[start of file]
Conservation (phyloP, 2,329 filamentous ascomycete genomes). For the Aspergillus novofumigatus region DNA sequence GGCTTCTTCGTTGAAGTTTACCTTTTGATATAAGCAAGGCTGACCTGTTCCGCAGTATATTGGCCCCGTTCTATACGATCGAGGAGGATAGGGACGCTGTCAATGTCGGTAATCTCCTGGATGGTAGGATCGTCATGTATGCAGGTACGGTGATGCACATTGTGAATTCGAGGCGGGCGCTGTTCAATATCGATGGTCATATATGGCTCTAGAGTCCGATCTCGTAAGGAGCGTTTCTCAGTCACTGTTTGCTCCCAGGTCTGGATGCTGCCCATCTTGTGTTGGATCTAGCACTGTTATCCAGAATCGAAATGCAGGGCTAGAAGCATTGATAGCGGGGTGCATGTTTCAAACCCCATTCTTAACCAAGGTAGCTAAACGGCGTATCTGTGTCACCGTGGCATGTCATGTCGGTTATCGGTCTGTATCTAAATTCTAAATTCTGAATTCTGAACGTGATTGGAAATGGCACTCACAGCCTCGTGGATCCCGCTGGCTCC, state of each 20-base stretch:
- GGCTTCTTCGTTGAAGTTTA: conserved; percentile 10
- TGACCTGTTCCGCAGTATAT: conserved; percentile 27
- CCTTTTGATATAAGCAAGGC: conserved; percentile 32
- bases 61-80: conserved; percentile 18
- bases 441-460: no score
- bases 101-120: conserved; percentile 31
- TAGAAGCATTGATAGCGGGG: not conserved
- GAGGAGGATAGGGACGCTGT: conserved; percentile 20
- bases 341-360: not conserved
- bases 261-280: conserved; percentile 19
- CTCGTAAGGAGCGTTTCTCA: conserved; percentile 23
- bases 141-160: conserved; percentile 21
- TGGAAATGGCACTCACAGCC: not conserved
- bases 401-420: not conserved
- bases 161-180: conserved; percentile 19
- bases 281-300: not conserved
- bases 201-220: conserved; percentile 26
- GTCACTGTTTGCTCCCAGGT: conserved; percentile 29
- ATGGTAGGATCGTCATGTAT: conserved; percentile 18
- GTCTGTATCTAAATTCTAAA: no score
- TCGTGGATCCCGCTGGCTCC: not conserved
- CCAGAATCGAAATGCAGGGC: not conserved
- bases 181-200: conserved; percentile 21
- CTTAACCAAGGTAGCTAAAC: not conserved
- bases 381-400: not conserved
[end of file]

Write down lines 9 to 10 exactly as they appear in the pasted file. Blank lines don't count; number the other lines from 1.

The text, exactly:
- GAGGAGGATAGGGACGCTGT: conserved; percentile 20
- bases 341-360: not conserved